People in Saudi Arabia were outraged when a court said a preacher who was convicted of raping and brutally murdering his five-year-old daughter was to be set free after a few months in jail and paying “blood money” to the girl’s mother. What kind of law exists in the archaic kingdom?
What kind of society would execute minors after extracting confessions under torture but allow a child killer to get away with a relatively light sentence because he happens to be one of their own? Only in Saudi Arabia does this happen. There are two sets of laws: one for foreign workers that have virtually no rights, and another for Saudi citizens that can get away, literally, with murder. To understand the phenomenon, let us consider two unrelated cases and their outcomes.
One relates to a Sri Lankan domestic servant, Rizana Nafeek who was accused in 2005 of smothering an infant under her care to death in the town of al-Dwadmi. The Sri Lankan maid was barely 17 and had been in the kingdom only a few weeks. She did not speak Arabic and was forced to confess to the crime under duress. She was not properly represented by a lawyer. The Saudi Interior Ministry announced on January 9 it had executed Rizana Nafeek despite mercy pleas from her poor parents to King Abdullah to spare her life.
The other case relates to a Saudi “celebrity” television preacher, Fayhan al-Ghamdi, who tortured and murdered his five-year-old daughter. He was also accused of raping the young girl. Al-Ghamdi was sentenced to a few months in prison and ordered to pay $50,000 in “blood money” to the mother (the preacher’s wife) of the dead girl, Lama. The judge said that is all what is required under Saudi law and the preacher could walk free. The news scandalized Saudis from all walks of life who demanded the preacher be executed. The issue garnered so much publicity that the Saudi regime was forced to intervene and say the preacher would stay in prison. A statement issued by the Saudi Justice Ministry on February 12 said al-Ghamdi remained in prison and the “case was continuing.”
The murdered girl, Lama, had suffered multiple injuries including a crushed skull, broken back, broken ribs, a broken left arm and extensive bruising and burns. Social workers said she had also been repeatedly raped and burnt. The girl’s father, al-Ghamdi, admitted using a cane and cables to inflict the injuries after doubting his five-year-old daughter’s virginity and taking her to a doctor. This was reported by the group, Women to Drive, that leads the campaign challenging the regime’s ban on women driving because according to Saudi preachers, this could lead to immorality!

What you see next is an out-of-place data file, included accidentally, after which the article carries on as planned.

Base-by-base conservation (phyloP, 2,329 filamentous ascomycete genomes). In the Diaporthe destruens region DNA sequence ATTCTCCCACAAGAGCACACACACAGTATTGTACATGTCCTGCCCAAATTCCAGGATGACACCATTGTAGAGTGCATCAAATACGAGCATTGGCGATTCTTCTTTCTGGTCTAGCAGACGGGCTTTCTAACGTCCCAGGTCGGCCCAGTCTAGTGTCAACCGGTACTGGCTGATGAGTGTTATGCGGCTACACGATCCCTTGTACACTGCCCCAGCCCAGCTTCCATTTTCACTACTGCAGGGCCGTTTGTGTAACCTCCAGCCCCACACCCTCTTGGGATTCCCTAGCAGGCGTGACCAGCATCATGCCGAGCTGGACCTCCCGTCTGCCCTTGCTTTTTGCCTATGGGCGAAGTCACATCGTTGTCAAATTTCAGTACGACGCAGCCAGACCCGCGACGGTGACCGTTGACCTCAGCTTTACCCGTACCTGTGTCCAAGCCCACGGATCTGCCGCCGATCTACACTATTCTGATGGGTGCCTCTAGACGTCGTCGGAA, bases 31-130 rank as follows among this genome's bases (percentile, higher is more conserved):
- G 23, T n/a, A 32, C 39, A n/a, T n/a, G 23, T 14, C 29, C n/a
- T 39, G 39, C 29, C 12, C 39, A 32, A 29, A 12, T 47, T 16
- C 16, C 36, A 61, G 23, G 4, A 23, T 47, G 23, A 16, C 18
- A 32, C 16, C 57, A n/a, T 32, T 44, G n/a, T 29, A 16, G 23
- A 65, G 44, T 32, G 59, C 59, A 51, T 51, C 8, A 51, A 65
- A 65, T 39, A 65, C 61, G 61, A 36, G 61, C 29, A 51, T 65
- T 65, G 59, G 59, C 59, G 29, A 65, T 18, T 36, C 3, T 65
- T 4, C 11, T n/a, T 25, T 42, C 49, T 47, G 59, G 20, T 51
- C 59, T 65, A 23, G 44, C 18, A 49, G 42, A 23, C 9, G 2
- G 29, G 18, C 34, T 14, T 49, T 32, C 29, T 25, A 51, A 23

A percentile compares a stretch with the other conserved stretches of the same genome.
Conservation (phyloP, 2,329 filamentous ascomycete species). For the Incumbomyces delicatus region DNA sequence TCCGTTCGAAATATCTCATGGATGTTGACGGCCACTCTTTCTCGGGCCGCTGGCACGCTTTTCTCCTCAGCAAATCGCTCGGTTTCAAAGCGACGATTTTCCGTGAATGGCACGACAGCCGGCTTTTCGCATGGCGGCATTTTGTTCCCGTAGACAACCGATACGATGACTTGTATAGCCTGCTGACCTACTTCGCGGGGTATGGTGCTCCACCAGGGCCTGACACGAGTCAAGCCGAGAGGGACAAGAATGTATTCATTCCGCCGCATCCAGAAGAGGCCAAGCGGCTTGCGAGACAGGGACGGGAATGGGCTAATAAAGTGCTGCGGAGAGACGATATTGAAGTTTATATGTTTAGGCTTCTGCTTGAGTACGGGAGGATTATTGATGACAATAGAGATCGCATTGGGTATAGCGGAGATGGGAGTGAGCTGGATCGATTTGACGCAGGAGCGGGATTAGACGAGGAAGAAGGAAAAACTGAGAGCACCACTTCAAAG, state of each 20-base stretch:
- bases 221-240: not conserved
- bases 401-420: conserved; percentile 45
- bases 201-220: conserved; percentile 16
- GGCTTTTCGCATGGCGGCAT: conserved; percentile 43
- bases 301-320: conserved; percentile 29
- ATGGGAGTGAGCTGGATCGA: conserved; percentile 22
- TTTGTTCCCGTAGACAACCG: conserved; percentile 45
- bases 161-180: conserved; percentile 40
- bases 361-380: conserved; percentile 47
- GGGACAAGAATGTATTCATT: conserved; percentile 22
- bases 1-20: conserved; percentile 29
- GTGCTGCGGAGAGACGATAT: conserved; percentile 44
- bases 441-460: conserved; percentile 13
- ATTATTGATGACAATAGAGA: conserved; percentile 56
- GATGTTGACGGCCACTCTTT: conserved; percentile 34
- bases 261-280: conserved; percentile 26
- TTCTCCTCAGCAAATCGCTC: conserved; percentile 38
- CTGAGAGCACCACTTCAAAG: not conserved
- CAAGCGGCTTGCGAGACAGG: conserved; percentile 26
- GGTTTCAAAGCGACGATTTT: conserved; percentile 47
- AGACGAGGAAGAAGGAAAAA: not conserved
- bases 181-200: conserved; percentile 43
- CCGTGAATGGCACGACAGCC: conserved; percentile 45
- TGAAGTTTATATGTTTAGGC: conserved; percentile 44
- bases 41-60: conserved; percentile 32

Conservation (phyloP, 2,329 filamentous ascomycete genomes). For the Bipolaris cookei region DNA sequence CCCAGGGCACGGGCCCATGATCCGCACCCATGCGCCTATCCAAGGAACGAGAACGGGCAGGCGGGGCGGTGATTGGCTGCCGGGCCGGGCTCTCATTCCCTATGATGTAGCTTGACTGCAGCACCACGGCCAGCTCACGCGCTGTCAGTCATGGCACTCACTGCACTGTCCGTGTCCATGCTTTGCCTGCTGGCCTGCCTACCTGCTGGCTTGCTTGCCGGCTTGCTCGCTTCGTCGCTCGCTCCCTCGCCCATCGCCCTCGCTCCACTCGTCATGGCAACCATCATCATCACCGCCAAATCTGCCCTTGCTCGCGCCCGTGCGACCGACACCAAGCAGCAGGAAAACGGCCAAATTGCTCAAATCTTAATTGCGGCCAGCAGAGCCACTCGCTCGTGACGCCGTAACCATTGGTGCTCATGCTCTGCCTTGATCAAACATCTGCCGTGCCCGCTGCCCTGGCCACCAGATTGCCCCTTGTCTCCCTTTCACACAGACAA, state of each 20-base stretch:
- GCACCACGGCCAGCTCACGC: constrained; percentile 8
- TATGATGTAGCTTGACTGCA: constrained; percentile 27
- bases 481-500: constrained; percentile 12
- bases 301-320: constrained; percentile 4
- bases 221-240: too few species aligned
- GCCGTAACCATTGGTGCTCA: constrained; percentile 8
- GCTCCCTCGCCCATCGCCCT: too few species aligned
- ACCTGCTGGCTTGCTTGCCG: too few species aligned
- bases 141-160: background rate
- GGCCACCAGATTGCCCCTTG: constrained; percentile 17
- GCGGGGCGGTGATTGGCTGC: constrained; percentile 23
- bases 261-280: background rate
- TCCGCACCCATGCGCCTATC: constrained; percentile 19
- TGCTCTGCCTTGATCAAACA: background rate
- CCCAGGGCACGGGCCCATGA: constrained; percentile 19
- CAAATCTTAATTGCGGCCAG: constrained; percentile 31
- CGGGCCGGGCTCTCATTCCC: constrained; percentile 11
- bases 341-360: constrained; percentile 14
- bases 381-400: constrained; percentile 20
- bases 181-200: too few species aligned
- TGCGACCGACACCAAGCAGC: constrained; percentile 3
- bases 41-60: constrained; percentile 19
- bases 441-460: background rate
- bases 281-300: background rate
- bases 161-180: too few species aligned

Saudi Arabia claims to be governed by Islamic Law and that its constitution is the “Qur’an and the Sunnah” yet under the country’s legal system, fathers cannot be executed for murdering their children nor can husbands be executed for murdering their wives. What ayat of the Qur’an and what hadiths say that fathers are permitted to kill their daughters without punishment? The same scandalous exemption exists in the case of husbands killing their wives. Killing daughters, that is, newborn girls, was a common practice in pre-Islamic Arabia because fathers were ashamed of having daughters. Islam put an end to this barbaric practice.
In a ruling, the presiding judge told the prosecution that it could only seek “blood money” from the offender, in this case the murdered girl’s father. The judge refused to sentence him to death saying according to the “law,” he could not do so. Instead, the judge ruled: “Blood money and the time the defendant had served in prison since Lama’s death suffices as punishment.” What kind of law would allow a father to rape his own daughter, break her skull, ribs, back and arm using a cable and yet sentence him to only a few months in prison?
Let us return to the case of the Sri Lankan maid Rizana Nafeek. She was convicted after extracting a confession from her without a translator present to explain to her what she was charged with. Instead, based on this “confession” she was sentenced to death and beheaded by the Saudi regime. The Sri Lankan maid had been in the kingdom only a few weeks and was barely 17 when the incident occurred. The infant’s mother accused her of smothering the child, an allegation Rizana vigorously denied after she understood what she was charged with.